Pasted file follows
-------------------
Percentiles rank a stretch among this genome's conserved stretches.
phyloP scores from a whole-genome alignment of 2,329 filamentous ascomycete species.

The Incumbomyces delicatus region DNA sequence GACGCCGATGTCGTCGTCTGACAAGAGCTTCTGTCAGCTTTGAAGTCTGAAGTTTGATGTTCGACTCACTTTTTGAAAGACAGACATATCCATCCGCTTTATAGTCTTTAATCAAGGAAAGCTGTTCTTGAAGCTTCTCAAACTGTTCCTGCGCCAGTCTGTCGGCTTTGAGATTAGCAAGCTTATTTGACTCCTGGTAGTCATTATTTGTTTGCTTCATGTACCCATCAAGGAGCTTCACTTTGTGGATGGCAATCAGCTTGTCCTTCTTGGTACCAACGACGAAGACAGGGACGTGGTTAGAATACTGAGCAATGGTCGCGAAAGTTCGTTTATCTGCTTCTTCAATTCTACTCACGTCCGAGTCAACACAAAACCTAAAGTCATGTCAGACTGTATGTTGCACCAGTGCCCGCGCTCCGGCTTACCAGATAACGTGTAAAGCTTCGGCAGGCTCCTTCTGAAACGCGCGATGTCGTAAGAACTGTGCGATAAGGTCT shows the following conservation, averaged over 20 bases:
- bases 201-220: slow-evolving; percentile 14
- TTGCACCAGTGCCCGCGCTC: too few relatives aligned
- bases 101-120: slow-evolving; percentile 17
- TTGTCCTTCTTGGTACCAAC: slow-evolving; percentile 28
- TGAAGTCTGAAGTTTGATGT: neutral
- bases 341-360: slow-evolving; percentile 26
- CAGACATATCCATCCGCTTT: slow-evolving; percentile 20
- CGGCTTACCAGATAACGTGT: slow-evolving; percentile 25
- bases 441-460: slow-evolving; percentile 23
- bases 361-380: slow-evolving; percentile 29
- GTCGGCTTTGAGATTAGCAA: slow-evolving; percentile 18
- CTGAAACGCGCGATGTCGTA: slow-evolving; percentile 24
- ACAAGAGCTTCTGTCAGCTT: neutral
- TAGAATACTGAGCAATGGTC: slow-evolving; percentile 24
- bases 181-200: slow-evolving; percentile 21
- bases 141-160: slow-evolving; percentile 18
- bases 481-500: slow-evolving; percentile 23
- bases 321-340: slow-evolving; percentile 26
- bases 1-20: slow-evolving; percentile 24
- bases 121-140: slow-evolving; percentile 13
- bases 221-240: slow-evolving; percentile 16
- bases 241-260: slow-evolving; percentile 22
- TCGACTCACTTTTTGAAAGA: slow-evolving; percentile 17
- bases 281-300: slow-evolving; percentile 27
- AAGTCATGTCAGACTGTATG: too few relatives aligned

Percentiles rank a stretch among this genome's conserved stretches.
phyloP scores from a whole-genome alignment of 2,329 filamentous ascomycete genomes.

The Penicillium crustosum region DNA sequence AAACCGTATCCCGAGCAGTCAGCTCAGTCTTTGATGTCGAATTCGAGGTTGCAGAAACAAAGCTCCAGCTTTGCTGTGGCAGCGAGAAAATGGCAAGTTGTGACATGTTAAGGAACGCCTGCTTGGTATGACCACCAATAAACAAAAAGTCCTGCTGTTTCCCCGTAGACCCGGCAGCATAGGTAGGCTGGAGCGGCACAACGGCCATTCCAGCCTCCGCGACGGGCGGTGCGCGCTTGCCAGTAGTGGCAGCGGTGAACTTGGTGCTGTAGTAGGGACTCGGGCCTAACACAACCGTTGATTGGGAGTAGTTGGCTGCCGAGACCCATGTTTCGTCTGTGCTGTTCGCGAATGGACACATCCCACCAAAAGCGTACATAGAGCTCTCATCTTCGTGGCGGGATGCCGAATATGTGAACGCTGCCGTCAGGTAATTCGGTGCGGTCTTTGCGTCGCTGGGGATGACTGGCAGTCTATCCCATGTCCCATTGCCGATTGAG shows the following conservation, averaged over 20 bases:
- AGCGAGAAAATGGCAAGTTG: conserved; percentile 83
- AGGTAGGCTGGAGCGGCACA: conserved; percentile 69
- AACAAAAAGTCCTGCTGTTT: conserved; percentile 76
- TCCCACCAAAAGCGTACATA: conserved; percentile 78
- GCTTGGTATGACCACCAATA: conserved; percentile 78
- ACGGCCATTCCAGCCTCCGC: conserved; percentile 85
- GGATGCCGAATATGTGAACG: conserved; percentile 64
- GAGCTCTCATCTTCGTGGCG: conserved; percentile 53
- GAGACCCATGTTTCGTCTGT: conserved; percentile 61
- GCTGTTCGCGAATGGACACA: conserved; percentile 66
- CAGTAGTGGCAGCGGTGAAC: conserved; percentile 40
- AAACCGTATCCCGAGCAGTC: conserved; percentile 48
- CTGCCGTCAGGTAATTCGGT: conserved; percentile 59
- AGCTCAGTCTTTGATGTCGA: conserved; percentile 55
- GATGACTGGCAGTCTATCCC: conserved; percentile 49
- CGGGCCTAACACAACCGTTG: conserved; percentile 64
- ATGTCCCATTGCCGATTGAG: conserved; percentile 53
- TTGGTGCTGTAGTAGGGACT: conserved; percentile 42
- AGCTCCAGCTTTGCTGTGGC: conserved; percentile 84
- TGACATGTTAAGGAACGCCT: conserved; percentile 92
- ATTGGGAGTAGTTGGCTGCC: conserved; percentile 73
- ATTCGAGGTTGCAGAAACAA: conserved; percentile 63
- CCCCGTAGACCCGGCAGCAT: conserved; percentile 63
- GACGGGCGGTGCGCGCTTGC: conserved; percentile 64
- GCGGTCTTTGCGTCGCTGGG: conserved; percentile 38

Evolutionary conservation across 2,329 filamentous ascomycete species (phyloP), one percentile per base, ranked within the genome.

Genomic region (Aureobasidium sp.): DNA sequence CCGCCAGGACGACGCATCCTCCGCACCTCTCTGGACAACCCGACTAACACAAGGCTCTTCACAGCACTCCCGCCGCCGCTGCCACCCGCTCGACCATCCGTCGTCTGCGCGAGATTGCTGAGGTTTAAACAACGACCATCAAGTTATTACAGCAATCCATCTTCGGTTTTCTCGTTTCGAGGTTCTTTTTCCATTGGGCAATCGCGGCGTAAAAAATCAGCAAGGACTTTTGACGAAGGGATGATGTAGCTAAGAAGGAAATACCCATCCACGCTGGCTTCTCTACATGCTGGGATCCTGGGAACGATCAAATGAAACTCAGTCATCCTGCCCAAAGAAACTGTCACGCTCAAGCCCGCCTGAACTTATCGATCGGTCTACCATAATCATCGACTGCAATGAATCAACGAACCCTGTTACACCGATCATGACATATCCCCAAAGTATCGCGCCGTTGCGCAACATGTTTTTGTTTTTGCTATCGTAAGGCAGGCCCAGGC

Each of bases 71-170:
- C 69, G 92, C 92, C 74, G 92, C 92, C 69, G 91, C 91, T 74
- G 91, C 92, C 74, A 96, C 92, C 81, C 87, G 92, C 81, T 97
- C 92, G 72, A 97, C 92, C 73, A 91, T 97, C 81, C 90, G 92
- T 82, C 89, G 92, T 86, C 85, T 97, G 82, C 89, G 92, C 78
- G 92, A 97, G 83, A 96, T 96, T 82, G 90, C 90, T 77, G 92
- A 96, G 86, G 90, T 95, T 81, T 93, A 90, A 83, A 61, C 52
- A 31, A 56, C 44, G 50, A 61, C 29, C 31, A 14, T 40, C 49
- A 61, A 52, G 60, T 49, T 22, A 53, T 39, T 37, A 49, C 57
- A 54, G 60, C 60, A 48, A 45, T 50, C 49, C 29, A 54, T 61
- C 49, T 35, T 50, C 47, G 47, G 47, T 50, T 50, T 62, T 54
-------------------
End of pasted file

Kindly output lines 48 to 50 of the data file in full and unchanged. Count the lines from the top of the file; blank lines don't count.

- ATGTCCCATTGCCGATTGAG: conserved; percentile 53
- TTGGTGCTGTAGTAGGGACT: conserved; percentile 42
- AGCTCCAGCTTTGCTGTGGC: conserved; percentile 84